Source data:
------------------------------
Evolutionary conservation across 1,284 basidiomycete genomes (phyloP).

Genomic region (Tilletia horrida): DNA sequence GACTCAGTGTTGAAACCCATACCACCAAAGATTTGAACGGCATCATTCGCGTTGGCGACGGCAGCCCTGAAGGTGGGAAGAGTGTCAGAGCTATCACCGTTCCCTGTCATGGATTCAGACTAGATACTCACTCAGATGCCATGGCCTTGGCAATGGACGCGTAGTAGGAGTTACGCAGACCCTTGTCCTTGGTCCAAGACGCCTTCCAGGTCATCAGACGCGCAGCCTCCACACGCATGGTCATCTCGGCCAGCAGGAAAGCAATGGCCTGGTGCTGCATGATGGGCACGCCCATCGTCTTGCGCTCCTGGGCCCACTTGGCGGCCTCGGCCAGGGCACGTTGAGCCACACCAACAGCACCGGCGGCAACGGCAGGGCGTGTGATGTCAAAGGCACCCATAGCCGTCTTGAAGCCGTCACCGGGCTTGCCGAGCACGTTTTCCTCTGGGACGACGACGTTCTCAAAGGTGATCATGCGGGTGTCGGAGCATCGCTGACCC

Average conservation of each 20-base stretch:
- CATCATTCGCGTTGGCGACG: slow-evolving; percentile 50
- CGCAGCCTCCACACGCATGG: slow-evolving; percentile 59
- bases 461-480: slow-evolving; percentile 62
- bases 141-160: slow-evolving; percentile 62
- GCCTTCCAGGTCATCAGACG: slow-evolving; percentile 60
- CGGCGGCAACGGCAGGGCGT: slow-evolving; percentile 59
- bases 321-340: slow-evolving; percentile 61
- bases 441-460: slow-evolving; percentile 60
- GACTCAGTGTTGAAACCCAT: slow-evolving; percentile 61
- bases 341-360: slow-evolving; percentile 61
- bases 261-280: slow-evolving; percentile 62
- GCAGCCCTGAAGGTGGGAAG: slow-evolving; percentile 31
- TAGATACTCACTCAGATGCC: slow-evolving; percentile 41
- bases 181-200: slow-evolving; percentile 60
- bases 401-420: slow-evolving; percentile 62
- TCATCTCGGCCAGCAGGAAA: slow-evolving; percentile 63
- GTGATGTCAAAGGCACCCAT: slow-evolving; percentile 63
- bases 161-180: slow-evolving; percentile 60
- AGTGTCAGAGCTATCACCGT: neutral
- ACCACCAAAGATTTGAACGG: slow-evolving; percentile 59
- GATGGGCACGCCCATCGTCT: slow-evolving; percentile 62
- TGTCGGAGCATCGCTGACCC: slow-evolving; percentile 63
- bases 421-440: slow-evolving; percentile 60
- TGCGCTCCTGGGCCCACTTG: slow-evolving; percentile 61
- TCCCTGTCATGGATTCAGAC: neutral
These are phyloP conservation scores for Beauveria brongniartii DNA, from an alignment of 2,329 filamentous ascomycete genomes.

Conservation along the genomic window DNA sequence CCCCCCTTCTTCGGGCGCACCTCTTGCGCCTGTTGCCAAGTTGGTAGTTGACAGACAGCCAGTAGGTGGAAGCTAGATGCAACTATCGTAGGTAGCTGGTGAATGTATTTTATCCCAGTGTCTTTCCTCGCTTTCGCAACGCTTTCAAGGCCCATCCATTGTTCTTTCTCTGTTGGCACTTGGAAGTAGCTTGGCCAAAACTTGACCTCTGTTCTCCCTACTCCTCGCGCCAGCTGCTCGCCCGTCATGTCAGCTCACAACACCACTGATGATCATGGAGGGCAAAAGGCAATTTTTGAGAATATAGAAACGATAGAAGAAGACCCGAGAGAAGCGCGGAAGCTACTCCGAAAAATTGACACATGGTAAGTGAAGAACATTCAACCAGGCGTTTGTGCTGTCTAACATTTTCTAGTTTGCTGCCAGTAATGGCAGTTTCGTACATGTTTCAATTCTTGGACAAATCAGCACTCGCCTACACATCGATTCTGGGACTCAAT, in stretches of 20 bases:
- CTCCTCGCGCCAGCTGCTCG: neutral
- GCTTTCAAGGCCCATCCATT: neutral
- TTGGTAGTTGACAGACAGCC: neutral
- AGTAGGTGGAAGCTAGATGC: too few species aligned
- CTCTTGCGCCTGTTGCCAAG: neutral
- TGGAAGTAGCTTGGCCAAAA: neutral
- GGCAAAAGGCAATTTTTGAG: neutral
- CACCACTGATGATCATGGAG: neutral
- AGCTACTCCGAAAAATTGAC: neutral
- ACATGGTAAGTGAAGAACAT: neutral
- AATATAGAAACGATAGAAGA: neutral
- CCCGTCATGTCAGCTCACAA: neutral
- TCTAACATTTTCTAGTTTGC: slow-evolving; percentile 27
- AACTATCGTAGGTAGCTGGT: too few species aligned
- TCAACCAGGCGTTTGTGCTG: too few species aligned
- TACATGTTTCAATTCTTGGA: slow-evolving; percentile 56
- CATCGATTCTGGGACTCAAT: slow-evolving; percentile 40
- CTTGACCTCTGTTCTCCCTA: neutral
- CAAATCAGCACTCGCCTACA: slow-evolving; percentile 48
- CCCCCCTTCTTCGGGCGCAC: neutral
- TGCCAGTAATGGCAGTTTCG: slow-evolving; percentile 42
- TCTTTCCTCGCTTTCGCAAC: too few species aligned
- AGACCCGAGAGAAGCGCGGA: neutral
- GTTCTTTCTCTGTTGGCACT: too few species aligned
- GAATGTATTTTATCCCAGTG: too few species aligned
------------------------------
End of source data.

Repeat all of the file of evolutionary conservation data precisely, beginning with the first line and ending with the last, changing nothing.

Evolutionary conservation across 1,284 basidiomycete genomes (phyloP).

Genomic region (Tilletia horrida): DNA sequence GACTCAGTGTTGAAACCCATACCACCAAAGATTTGAACGGCATCATTCGCGTTGGCGACGGCAGCCCTGAAGGTGGGAAGAGTGTCAGAGCTATCACCGTTCCCTGTCATGGATTCAGACTAGATACTCACTCAGATGCCATGGCCTTGGCAATGGACGCGTAGTAGGAGTTACGCAGACCCTTGTCCTTGGTCCAAGACGCCTTCCAGGTCATCAGACGCGCAGCCTCCACACGCATGGTCATCTCGGCCAGCAGGAAAGCAATGGCCTGGTGCTGCATGATGGGCACGCCCATCGTCTTGCGCTCCTGGGCCCACTTGGCGGCCTCGGCCAGGGCACGTTGAGCCACACCAACAGCACCGGCGGCAACGGCAGGGCGTGTGATGTCAAAGGCACCCATAGCCGTCTTGAAGCCGTCACCGGGCTTGCCGAGCACGTTTTCCTCTGGGACGACGACGTTCTCAAAGGTGATCATGCGGGTGTCGGAGCATCGCTGACCC

Average conservation of each 20-base stretch:
- CATCATTCGCGTTGGCGACG: slow-evolving; percentile 50
- CGCAGCCTCCACACGCATGG: slow-evolving; percentile 59
- bases 461-480: slow-evolving; percentile 62
- bases 141-160: slow-evolving; percentile 62
- GCCTTCCAGGTCATCAGACG: slow-evolving; percentile 60
- CGGCGGCAACGGCAGGGCGT: slow-evolving; percentile 59
- bases 321-340: slow-evolving; percentile 61
- bases 441-460: slow-evolving; percentile 60
- GACTCAGTGTTGAAACCCAT: slow-evolving; percentile 61
- bases 341-360: slow-evolving; percentile 61
- bases 261-280: slow-evolving; percentile 62
- GCAGCCCTGAAGGTGGGAAG: slow-evolving; percentile 31
- TAGATACTCACTCAGATGCC: slow-evolving; percentile 41
- bases 181-200: slow-evolving; percentile 60
- bases 401-420: slow-evolving; percentile 62
- TCATCTCGGCCAGCAGGAAA: slow-evolving; percentile 63
- GTGATGTCAAAGGCACCCAT: slow-evolving; percentile 63
- bases 161-180: slow-evolving; percentile 60
- AGTGTCAGAGCTATCACCGT: neutral
- ACCACCAAAGATTTGAACGG: slow-evolving; percentile 59
- GATGGGCACGCCCATCGTCT: slow-evolving; percentile 62
- TGTCGGAGCATCGCTGACCC: slow-evolving; percentile 63
- bases 421-440: slow-evolving; percentile 60
- TGCGCTCCTGGGCCCACTTG: slow-evolving; percentile 61
- TCCCTGTCATGGATTCAGAC: neutral
These are phyloP conservation scores for Beauveria brongniartii DNA, from an alignment of 2,329 filamentous ascomycete genomes.

Conservation along the genomic window DNA sequence CCCCCCTTCTTCGGGCGCACCTCTTGCGCCTGTTGCCAAGTTGGTAGTTGACAGACAGCCAGTAGGTGGAAGCTAGATGCAACTATCGTAGGTAGCTGGTGAATGTATTTTATCCCAGTGTCTTTCCTCGCTTTCGCAACGCTTTCAAGGCCCATCCATTGTTCTTTCTCTGTTGGCACTTGGAAGTAGCTTGGCCAAAACTTGACCTCTGTTCTCCCTACTCCTCGCGCCAGCTGCTCGCCCGTCATGTCAGCTCACAACACCACTGATGATCATGGAGGGCAAAAGGCAATTTTTGAGAATATAGAAACGATAGAAGAAGACCCGAGAGAAGCGCGGAAGCTACTCCGAAAAATTGACACATGGTAAGTGAAGAACATTCAACCAGGCGTTTGTGCTGTCTAACATTTTCTAGTTTGCTGCCAGTAATGGCAGTTTCGTACATGTTTCAATTCTTGGACAAATCAGCACTCGCCTACACATCGATTCTGGGACTCAAT, in stretches of 20 bases:
- CTCCTCGCGCCAGCTGCTCG: neutral
- GCTTTCAAGGCCCATCCATT: neutral
- TTGGTAGTTGACAGACAGCC: neutral
- AGTAGGTGGAAGCTAGATGC: too few species aligned
- CTCTTGCGCCTGTTGCCAAG: neutral
- TGGAAGTAGCTTGGCCAAAA: neutral
- GGCAAAAGGCAATTTTTGAG: neutral
- CACCACTGATGATCATGGAG: neutral
- AGCTACTCCGAAAAATTGAC: neutral
- ACATGGTAAGTGAAGAACAT: neutral
- AATATAGAAACGATAGAAGA: neutral
- CCCGTCATGTCAGCTCACAA: neutral
- TCTAACATTTTCTAGTTTGC: slow-evolving; percentile 27
- AACTATCGTAGGTAGCTGGT: too few species aligned
- TCAACCAGGCGTTTGTGCTG: too few species aligned
- TACATGTTTCAATTCTTGGA: slow-evolving; percentile 56
- CATCGATTCTGGGACTCAAT: slow-evolving; percentile 40
- CTTGACCTCTGTTCTCCCTA: neutral
- CAAATCAGCACTCGCCTACA: slow-evolving; percentile 48
- CCCCCCTTCTTCGGGCGCAC: neutral
- TGCCAGTAATGGCAGTTTCG: slow-evolving; percentile 42
- TCTTTCCTCGCTTTCGCAAC: too few species aligned
- AGACCCGAGAGAAGCGCGGA: neutral
- GTTCTTTCTCTGTTGGCACT: too few species aligned
- GAATGTATTTTATCCCAGTG: too few species aligned